Want to achieve your goals? Get angry because it makes you try harder, scientists say
- Research showed that images of people provoke amusement, sadness, longing or anger
- When people were angry, they solved 39 percent more anagrams
If you want to perform well, getting angry can help.
When people are angry, they tend to put more effort into achieving their goals, experts think.
One study recruited 233 college students and showed them images that were either neutral or intended to provoke amusement, sadness, desire, or anger – for example, by insulting their university’s football team.
They were then given a series of tricky anagrams that they had to decipher in twenty minutes and find the words they contained.
When people were angry, they solved 39 percent more anagrams correctly.
If you want to perform well, getting angry can help. That’s because experts believe that when people are angry, they tend to put more effort into achieving their goals (stock)
They seemed to try harder because they spent more time on the more difficult anagrams, rather than giving up.
However, a second experiment showed that people also cheated more often on tests when they were angry.
Professor Heather Lench, who led the research at Texas A&M University, said: ‘People often believe that a state of happiness is ideal, and the majority of people consider the pursuit of happiness an important life goal.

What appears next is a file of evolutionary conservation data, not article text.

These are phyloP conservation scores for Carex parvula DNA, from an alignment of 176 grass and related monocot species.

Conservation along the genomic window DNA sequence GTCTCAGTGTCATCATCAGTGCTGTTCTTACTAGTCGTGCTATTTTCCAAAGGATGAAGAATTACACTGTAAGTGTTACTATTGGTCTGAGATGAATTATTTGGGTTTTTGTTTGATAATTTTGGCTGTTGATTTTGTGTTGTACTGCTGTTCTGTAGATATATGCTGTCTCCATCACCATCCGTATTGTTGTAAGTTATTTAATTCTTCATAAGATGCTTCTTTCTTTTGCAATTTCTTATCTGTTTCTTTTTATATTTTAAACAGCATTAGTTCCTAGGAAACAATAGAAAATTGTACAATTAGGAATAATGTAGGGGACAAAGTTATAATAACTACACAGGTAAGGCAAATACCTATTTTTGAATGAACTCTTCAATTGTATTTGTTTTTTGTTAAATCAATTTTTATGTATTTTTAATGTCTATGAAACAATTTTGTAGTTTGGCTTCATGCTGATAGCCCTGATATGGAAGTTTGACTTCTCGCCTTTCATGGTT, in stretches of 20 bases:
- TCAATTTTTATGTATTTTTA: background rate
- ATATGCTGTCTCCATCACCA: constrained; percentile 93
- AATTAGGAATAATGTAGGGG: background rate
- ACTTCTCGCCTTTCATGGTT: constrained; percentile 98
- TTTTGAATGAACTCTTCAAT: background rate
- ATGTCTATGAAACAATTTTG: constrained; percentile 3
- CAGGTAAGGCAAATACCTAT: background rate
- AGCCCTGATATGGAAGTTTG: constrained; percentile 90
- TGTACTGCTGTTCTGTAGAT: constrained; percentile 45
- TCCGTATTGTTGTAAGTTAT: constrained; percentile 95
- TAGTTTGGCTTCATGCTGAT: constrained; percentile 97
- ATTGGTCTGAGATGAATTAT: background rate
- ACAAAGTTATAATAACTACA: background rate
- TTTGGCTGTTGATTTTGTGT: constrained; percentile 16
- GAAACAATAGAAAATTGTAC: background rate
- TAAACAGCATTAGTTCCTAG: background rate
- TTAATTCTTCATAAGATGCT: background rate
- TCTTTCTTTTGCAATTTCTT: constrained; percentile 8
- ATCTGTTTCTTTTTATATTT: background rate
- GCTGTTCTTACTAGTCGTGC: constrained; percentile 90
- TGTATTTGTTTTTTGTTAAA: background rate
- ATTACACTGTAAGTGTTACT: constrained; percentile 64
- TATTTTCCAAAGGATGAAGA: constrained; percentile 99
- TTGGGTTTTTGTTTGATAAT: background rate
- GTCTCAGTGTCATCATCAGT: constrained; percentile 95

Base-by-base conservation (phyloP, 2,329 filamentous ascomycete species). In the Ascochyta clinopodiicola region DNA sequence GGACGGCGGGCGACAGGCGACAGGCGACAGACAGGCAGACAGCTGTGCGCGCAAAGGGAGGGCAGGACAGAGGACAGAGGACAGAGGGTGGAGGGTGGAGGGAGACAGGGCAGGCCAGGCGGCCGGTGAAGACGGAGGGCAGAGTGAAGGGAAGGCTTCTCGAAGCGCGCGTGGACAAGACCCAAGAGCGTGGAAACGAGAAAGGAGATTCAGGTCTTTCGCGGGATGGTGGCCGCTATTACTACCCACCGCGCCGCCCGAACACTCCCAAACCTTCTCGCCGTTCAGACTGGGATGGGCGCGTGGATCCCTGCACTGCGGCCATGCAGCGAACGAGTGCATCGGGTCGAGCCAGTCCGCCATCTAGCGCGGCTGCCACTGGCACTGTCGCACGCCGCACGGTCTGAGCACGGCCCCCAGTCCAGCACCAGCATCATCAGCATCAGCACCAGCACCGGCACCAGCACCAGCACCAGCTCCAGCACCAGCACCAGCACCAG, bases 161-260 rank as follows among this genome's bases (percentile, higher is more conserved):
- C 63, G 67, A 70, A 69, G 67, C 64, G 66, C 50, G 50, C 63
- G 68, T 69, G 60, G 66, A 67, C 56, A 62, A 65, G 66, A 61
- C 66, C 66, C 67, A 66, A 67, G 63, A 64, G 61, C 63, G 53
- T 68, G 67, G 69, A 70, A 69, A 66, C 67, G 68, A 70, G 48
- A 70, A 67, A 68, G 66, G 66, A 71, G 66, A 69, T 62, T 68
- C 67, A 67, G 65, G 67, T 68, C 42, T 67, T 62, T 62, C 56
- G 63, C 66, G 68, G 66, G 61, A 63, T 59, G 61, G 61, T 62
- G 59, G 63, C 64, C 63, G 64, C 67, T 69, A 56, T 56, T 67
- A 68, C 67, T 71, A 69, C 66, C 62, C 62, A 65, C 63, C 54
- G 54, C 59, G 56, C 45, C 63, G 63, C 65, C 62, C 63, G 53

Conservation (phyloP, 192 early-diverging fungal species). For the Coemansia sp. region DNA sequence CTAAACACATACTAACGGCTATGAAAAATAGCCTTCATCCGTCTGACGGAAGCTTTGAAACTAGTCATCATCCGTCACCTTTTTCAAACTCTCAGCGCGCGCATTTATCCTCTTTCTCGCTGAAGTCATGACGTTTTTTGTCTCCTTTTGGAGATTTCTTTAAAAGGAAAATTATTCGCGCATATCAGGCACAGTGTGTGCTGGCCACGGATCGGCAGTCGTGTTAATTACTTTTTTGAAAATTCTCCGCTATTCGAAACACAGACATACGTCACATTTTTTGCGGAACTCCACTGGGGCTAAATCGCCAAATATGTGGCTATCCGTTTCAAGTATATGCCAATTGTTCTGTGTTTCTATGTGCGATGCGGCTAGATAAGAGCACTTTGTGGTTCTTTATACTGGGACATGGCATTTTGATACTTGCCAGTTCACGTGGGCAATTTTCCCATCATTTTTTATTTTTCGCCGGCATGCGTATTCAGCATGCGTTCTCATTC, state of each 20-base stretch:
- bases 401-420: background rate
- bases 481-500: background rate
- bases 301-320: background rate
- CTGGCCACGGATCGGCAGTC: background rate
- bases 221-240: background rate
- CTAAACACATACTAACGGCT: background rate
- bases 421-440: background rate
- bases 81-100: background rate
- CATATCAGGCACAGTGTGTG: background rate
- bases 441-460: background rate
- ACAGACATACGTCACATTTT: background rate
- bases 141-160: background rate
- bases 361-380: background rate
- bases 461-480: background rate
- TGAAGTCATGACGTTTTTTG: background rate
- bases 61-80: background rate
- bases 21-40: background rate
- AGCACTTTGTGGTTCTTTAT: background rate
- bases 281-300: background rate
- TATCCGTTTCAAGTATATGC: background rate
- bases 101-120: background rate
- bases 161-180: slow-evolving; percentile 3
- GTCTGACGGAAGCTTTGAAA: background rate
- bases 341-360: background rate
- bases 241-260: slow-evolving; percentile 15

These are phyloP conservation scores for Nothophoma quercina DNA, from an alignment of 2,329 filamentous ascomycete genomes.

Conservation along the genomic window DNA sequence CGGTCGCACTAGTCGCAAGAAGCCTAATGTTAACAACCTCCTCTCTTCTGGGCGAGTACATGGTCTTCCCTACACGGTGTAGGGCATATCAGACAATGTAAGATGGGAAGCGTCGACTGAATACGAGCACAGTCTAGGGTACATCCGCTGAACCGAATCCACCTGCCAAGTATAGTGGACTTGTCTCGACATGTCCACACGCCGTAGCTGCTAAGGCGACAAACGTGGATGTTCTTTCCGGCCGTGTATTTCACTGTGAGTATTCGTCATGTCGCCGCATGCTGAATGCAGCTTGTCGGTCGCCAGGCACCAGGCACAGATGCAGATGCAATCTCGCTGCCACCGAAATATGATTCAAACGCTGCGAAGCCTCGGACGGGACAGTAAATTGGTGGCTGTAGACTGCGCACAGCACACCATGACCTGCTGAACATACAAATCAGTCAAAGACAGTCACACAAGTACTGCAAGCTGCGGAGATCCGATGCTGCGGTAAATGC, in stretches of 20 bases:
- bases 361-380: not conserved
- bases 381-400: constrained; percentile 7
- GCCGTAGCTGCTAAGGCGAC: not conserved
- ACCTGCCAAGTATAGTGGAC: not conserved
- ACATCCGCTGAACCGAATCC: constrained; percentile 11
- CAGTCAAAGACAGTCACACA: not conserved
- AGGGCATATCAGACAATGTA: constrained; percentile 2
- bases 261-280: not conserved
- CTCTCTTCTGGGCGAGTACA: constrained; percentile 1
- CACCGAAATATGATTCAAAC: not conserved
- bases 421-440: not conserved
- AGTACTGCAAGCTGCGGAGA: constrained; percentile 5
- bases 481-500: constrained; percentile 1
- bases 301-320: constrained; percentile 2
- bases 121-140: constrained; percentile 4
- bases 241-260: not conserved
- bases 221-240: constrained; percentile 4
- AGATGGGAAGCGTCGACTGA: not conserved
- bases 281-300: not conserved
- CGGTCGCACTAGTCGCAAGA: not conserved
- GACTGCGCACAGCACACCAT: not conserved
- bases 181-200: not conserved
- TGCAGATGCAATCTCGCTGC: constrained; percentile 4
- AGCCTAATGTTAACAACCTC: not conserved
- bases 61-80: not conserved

‘The view that positive emotions are ideal for mental health and well-being is prominent in lay and psychological accounts of emotions, but previous research suggests that a mix of emotions, including negative emotions such as anger, leads to the best results.’
Humans may be evolutionarily programmed to respond to anger with action to overcome an obstacle.
The new study, published in the Journal of Personality and Social Psychologycombined five separate experiments involving more than 1,000 volunteers.
In another experiment, the goal was to achieve high scores in a skiing video game, with one easy version involving only jumps, while another, more difficult version required avoiding flags on a slalom course.
In the more complicated game, anger resulted in better scores compared to when people were kept in a neutral emotional state.
When people were angry, they solved 39 percent more anagrams correctly
A second experiment found that people were also more likely to cheat on tests when they were angry (stock)
But this was not the case in the less challenging game.
However, angry people had faster reaction times when asked to press a button in response to a shape appearing on a screen.
Although anger was associated with greater success across the study, amusement or desire were also associated with greater goal achievement in some cases.
Professor Lench said: ‘People often prefer to use positive emotions as tools rather than negative ones, and tend to view negative emotions as undesirable and maladaptive.
‘Our research adds to the growing evidence that a mix of positive and negative emotions promotes well-being, and that using negative emotions as a tool can be particularly effective in some situations.’
In addition, researchers found that people were more likely to vote in elections if they said they would be angry if their candidate did not win.